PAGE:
Later On

A blog written for those whose interests more or less match mine.

Archive for December 8th, 2022

Spicy Tofu and Greens Mue — tonight’s recipe

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A stir-fry in a skillet, with tofu cubes visible along with greens and flakes of rolled oats, all with an reddish-orange color from Spanish smoked paprika.

Experiments have shown that giving dishes attractive names — “Spicy Cajun Red Beans and Rice” instead of “Red Beans and Rice” — results in people liking the dish more.  Tonight I was just not inspired so I just named the dish after a couple of things in it. Below is what I did, and it’s a “recipe” only in the sense that it describes how I cooked this particular meal, which was improvised and might have gone in various ways. (In fact, as I write this, I think pumpkin seed at the end would have been a good addition, so I think I’ll add a tablespoon to the bowl I’m eating now.)

Vegetables around a quart-cup orange prep bowl: a sectin of Taiiwan cauliflower, looser and more branchy than regular cauliflower, and two heads of Shanghai bok choy mue, which (except for the leaves) would fit easily into the small bowl. At upper left is a partial view of the prep taxi used to transport prepped vegetables from chopping block to skillet.

I’ve mentioned the “mue” name before, and said that it indicates something smaller than “baby.” At right you see two heads of Shanghai bok choy mue. Shanghai bok choy differs from regular bok choy by having green stalks (instead of white) and light-green leaves instead of regular bok choy’s dark green leaves. I think Shanghai bok choy tastes better. The orange prep bowl holds 1/4 cup, and I included it for scale.

Also in the photo is a piece of Taiwan (or Taishan) cauliflower, whose head is looser and more stalky than regular cauliflower and whose florets show more clearly their floral nature. In the upper left of the photo is a glimpse of the prep taxi I use to transport chopped vegetables from the prep station to the pan.

In preparing my meals, I keep Greger’s Daily Dozen in mind. I planned to use tofu, which takes care of the beans, and for the grain, I used old-fashioned rolled oats. Bok choy is cruciferous and also satisfies the greens requirement, and the cauliflower, also cruciferous, works as Other Vegetable, along with scallions and red Fresno peppers. I don’t know that I would count the mushrooms as “Other Vegetables” because they are not in fact vegetables, but they are nutritious, also tasty.

Dried marjoram and Spanish smoked paprika take care of herbs and spices, and pumpkin seeds fill in for nuts & seeds. (I also had walnuts for breakfast in my chia pudding.)

I used my 12″ MSMK nonstick skillet, which comes with a lid. I first drizzled the skillet with 

• about 1.5 tablespoons extra-virgin olive oil

Then I prepped the veggies and transferred them to the skillet as I went, though I sliced the garlic first and let it rest 15 minutes before transferring it and doing the rest.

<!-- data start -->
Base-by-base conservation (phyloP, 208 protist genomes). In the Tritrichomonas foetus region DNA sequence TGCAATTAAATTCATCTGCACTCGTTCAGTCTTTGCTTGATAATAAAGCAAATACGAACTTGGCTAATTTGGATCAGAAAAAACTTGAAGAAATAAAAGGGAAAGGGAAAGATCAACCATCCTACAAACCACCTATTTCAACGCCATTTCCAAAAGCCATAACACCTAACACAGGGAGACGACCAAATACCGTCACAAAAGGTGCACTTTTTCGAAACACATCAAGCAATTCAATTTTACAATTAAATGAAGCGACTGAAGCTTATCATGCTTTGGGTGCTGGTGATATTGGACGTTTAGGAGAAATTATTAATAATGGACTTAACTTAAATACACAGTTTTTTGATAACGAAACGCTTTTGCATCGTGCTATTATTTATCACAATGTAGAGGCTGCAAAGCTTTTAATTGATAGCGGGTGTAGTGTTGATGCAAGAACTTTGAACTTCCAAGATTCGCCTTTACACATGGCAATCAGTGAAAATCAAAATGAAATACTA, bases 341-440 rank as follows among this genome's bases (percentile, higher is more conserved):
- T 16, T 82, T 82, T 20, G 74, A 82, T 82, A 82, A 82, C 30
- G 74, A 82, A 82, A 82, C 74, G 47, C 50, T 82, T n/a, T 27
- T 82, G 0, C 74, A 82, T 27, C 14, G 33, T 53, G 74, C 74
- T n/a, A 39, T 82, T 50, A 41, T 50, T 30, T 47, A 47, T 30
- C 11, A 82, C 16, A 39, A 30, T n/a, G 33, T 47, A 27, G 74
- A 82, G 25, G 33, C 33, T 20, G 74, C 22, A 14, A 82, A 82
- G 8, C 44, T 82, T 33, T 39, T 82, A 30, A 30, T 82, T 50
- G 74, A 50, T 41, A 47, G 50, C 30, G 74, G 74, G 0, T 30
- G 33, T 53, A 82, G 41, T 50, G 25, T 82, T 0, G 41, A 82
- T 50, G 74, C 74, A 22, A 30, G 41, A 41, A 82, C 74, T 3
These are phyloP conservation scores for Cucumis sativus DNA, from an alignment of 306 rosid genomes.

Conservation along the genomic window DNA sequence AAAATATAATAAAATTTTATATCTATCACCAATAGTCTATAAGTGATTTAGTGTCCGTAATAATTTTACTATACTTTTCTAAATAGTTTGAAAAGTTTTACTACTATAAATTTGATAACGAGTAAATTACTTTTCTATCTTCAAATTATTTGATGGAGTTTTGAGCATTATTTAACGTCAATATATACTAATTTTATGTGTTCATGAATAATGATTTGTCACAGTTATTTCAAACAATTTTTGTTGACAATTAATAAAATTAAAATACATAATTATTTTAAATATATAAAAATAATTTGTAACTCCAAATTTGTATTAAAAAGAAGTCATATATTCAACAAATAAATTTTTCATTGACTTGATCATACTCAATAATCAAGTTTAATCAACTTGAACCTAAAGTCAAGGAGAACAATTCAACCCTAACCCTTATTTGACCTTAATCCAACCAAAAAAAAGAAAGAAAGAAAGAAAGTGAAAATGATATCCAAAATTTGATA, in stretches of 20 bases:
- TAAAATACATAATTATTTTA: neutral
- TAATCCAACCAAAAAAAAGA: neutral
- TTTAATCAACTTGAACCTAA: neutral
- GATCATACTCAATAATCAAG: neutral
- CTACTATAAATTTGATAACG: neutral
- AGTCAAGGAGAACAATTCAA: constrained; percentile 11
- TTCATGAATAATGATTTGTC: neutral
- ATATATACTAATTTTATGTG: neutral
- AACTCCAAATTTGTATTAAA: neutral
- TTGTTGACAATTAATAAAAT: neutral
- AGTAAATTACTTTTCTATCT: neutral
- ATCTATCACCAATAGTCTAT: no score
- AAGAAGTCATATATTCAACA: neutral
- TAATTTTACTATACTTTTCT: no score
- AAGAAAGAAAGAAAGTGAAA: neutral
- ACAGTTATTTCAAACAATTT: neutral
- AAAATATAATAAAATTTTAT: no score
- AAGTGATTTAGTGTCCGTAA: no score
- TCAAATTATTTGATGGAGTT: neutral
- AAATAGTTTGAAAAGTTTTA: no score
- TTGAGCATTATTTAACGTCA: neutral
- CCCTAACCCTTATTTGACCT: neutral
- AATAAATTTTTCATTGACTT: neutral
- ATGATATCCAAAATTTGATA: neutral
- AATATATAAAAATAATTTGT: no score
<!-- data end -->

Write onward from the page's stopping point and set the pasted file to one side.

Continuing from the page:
* 1 head of Russian red garlic, cloves peeled, sliced thin, & allowed to rest
• 1″ thick ginger, minced (I don’t bother peeling it)
• 1 bunch of thick scallions, chopped including leaves
• 5 Shanghai bok choy mue, chopped
• about 1 cup chopped Taiwan cauliflower
• 6 large domestic white mushrooms, halved and then sliced
• 2 red Fresno hot peppers, chopped
• 5 sun-dried tomatoes, sliced small (dry sun-dried tomatoes, not in oil)
• 1/2 block extra-firm tofu that had been frozen, thawed, and squeezed to remove water, diced
• 2 tablespoons dried marjoram
• 2 teaspoons Spanish smoked hot paprika
• about 1/2 teaspoon Windsor iodized salt substitute
• splash of Red Boat fish sauce
• splash of Bragg’s apple-cider vinegar
• about 2 tablespoons ponzu sauce
• 1/2 cup water

I turned the induction burner to 4, covered the skillet, and cooked the dish, stirring with a silicone spatula from time to time. At first, I had to stir carefully since the skillet was quite full, but soon the veggies cooked down. 

Once the skillet had warmed up and was simmering well, I turned the burner to 225ºF for 20 minutes and left it covered and cooking, coming in a couple of times to stir and mix.

When the timer went off, I added:

• rounded 1/2 cup old fashioned rolled oats

I stirred to mix in the oats, covered the skillet, and cooked at 225ºF for 6 minutes.

It’s very tasty and checks quite a few Daily Dozen boxes. And there are a couple of meals of it remaining.

Written by Leisureguy

8 December 2022 at 6:06 pm

Hunter Biden’s laptop

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Mike Masnick has an interesting and detailed post on Techdirt that begins:

Hello! Someone has referred you to this post because you’ve said something quite wrong about Twitter and how it handled something to do with Hunter Biden’s laptop. If you’re new here, you may not know that I’ve written a similar post for people who are wrong about Section 230. If you’re being wrong about Twitter and the Hunter Biden laptop, there’s a decent chance that you’re also wrong about Section 230, so you might want to read that too! Also, these posts are using a format blatantly swiped from lawyer Ken “Popehat” White, who wrote one about the 1st Amendment. Honestly, you should probably read that one too, because there’s some overlap.

Now, to be clear, I’ve explained many times before, in other posts, why people who freaked out about how Twitter handled the Hunter Biden laptop story are getting confused, but it’s usually been a bit buried. I had already started a version of this post last week, since people keep bringing up Twitter and the laptop, but then on Friday, Elon (sorta) helped me out by giving a bunch of documents to reporter Matt Taibbi.

So, let’s review some basics before we respond to the various wrong statements people have been making. Since 2016, there have been concerns raised about how foreign nation states might seek to interfere with elections, often via the release of hacked or faked materials. It’s no secret that websites have been warned to be on the lookout for such content in the leadup to the election — not with demands to suppress it, but just to consider how to handle it.

Partly in response to that, social media companies put in place various policies on how they were going to handle such material. Facebook set up a policy to limit certain content from trending in its algorithm until it had been reviewed by fact-checkers. Twitter put in place a “hacked materials” policy, which forbade the sharing of leaked or hacked materials. There were — clearly! — some potential issues with that policy. In fact, in September of 2020 (a month before the NY Post story) we highlighted the problems of this very policy, including somewhat presciently noting the fear that it would be used to block the sharing of content in the public interest and could be used against journalistic organizations (indeed, that case study highlights how the policy was enforced to ban DDOSecrets for leaking police chat logs).